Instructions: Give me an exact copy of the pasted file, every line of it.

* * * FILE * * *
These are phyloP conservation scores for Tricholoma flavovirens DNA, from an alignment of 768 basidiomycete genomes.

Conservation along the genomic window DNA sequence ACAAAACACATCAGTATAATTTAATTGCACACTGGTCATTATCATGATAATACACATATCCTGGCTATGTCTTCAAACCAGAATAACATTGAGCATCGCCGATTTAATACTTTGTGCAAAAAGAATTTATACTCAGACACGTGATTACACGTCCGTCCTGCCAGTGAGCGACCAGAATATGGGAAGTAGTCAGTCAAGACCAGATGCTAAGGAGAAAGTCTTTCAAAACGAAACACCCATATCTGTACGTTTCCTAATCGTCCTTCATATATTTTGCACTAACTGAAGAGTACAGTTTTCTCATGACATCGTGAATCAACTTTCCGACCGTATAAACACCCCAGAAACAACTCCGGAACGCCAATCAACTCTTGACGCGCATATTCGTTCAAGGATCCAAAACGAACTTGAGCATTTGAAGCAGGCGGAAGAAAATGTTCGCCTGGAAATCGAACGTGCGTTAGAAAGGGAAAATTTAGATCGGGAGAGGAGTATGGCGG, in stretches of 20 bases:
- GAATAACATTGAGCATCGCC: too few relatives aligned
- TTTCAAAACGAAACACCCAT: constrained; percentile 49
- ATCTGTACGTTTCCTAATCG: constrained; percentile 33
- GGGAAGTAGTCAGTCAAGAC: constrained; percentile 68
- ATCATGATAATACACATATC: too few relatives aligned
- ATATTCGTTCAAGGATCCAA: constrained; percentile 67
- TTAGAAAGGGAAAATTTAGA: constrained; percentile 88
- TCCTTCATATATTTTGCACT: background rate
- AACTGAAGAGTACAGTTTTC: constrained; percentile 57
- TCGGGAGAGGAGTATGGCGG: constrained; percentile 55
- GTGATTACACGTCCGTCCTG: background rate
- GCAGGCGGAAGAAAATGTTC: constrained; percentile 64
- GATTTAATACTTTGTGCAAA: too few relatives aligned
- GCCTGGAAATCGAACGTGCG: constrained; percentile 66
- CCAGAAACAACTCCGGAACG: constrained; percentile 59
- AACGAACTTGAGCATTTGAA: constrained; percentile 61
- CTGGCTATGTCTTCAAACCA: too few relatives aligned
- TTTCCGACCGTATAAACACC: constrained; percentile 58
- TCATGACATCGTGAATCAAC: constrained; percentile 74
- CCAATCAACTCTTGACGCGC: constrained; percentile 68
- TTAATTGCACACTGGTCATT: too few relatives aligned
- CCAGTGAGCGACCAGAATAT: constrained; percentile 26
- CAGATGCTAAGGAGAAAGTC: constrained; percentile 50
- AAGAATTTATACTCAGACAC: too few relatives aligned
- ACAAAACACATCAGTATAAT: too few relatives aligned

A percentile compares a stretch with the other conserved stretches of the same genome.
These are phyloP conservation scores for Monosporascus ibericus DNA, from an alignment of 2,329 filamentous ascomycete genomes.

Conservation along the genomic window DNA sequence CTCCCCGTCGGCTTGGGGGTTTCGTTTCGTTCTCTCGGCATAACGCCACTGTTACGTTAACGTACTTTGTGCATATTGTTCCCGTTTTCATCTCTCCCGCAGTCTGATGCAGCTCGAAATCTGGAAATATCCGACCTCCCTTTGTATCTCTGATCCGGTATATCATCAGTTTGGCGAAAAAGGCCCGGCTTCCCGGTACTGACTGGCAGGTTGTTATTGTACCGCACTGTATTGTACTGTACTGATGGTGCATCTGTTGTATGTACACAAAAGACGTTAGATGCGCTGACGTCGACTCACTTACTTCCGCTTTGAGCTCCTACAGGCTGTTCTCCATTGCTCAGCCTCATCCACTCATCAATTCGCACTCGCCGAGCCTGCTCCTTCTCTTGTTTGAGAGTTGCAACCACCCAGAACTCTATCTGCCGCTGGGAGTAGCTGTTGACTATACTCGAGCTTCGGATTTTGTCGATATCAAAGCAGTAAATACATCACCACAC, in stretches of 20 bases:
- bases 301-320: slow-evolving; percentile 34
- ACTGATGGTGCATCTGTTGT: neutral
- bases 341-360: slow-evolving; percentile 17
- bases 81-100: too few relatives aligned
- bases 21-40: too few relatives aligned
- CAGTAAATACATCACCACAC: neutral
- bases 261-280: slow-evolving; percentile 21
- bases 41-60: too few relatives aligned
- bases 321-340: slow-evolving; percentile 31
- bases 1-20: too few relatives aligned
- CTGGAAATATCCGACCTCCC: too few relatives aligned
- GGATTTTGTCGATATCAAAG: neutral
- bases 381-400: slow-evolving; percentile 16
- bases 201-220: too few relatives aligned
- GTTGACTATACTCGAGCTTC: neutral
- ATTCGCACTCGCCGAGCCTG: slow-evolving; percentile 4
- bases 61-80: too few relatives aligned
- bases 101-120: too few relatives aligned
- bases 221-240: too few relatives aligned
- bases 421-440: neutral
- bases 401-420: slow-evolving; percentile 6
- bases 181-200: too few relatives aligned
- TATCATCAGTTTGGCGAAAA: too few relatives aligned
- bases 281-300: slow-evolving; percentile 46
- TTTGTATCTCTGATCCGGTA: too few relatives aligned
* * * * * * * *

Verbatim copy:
These are phyloP conservation scores for Tricholoma flavovirens DNA, from an alignment of 768 basidiomycete genomes.

Conservation along the genomic window DNA sequence ACAAAACACATCAGTATAATTTAATTGCACACTGGTCATTATCATGATAATACACATATCCTGGCTATGTCTTCAAACCAGAATAACATTGAGCATCGCCGATTTAATACTTTGTGCAAAAAGAATTTATACTCAGACACGTGATTACACGTCCGTCCTGCCAGTGAGCGACCAGAATATGGGAAGTAGTCAGTCAAGACCAGATGCTAAGGAGAAAGTCTTTCAAAACGAAACACCCATATCTGTACGTTTCCTAATCGTCCTTCATATATTTTGCACTAACTGAAGAGTACAGTTTTCTCATGACATCGTGAATCAACTTTCCGACCGTATAAACACCCCAGAAACAACTCCGGAACGCCAATCAACTCTTGACGCGCATATTCGTTCAAGGATCCAAAACGAACTTGAGCATTTGAAGCAGGCGGAAGAAAATGTTCGCCTGGAAATCGAACGTGCGTTAGAAAGGGAAAATTTAGATCGGGAGAGGAGTATGGCGG, in stretches of 20 bases:
- GAATAACATTGAGCATCGCC: too few relatives aligned
- TTTCAAAACGAAACACCCAT: constrained; percentile 49
- ATCTGTACGTTTCCTAATCG: constrained; percentile 33
- GGGAAGTAGTCAGTCAAGAC: constrained; percentile 68
- ATCATGATAATACACATATC: too few relatives aligned
- ATATTCGTTCAAGGATCCAA: constrained; percentile 67
- TTAGAAAGGGAAAATTTAGA: constrained; percentile 88
- TCCTTCATATATTTTGCACT: background rate
- AACTGAAGAGTACAGTTTTC: constrained; percentile 57
- TCGGGAGAGGAGTATGGCGG: constrained; percentile 55
- GTGATTACACGTCCGTCCTG: background rate
- GCAGGCGGAAGAAAATGTTC: constrained; percentile 64
- GATTTAATACTTTGTGCAAA: too few relatives aligned
- GCCTGGAAATCGAACGTGCG: constrained; percentile 66
- CCAGAAACAACTCCGGAACG: constrained; percentile 59
- AACGAACTTGAGCATTTGAA: constrained; percentile 61
- CTGGCTATGTCTTCAAACCA: too few relatives aligned
- TTTCCGACCGTATAAACACC: constrained; percentile 58
- TCATGACATCGTGAATCAAC: constrained; percentile 74
- CCAATCAACTCTTGACGCGC: constrained; percentile 68
- TTAATTGCACACTGGTCATT: too few relatives aligned
- CCAGTGAGCGACCAGAATAT: constrained; percentile 26
- CAGATGCTAAGGAGAAAGTC: constrained; percentile 50
- AAGAATTTATACTCAGACAC: too few relatives aligned
- ACAAAACACATCAGTATAAT: too few relatives aligned

A percentile compares a stretch with the other conserved stretches of the same genome.
These are phyloP conservation scores for Monosporascus ibericus DNA, from an alignment of 2,329 filamentous ascomycete genomes.

Conservation along the genomic window DNA sequence CTCCCCGTCGGCTTGGGGGTTTCGTTTCGTTCTCTCGGCATAACGCCACTGTTACGTTAACGTACTTTGTGCATATTGTTCCCGTTTTCATCTCTCCCGCAGTCTGATGCAGCTCGAAATCTGGAAATATCCGACCTCCCTTTGTATCTCTGATCCGGTATATCATCAGTTTGGCGAAAAAGGCCCGGCTTCCCGGTACTGACTGGCAGGTTGTTATTGTACCGCACTGTATTGTACTGTACTGATGGTGCATCTGTTGTATGTACACAAAAGACGTTAGATGCGCTGACGTCGACTCACTTACTTCCGCTTTGAGCTCCTACAGGCTGTTCTCCATTGCTCAGCCTCATCCACTCATCAATTCGCACTCGCCGAGCCTGCTCCTTCTCTTGTTTGAGAGTTGCAACCACCCAGAACTCTATCTGCCGCTGGGAGTAGCTGTTGACTATACTCGAGCTTCGGATTTTGTCGATATCAAAGCAGTAAATACATCACCACAC, in stretches of 20 bases:
- bases 301-320: slow-evolving; percentile 34
- ACTGATGGTGCATCTGTTGT: neutral
- bases 341-360: slow-evolving; percentile 17
- bases 81-100: too few relatives aligned
- bases 21-40: too few relatives aligned
- CAGTAAATACATCACCACAC: neutral
- bases 261-280: slow-evolving; percentile 21
- bases 41-60: too few relatives aligned
- bases 321-340: slow-evolving; percentile 31
- bases 1-20: too few relatives aligned
- CTGGAAATATCCGACCTCCC: too few relatives aligned
- GGATTTTGTCGATATCAAAG: neutral
- bases 381-400: slow-evolving; percentile 16
- bases 201-220: too few relatives aligned
- GTTGACTATACTCGAGCTTC: neutral
- ATTCGCACTCGCCGAGCCTG: slow-evolving; percentile 4
- bases 61-80: too few relatives aligned
- bases 101-120: too few relatives aligned
- bases 221-240: too few relatives aligned
- bases 421-440: neutral
- bases 401-420: slow-evolving; percentile 6
- bases 181-200: too few relatives aligned
- TATCATCAGTTTGGCGAAAA: too few relatives aligned
- bases 281-300: slow-evolving; percentile 46
- TTTGTATCTCTGATCCGGTA: too few relatives aligned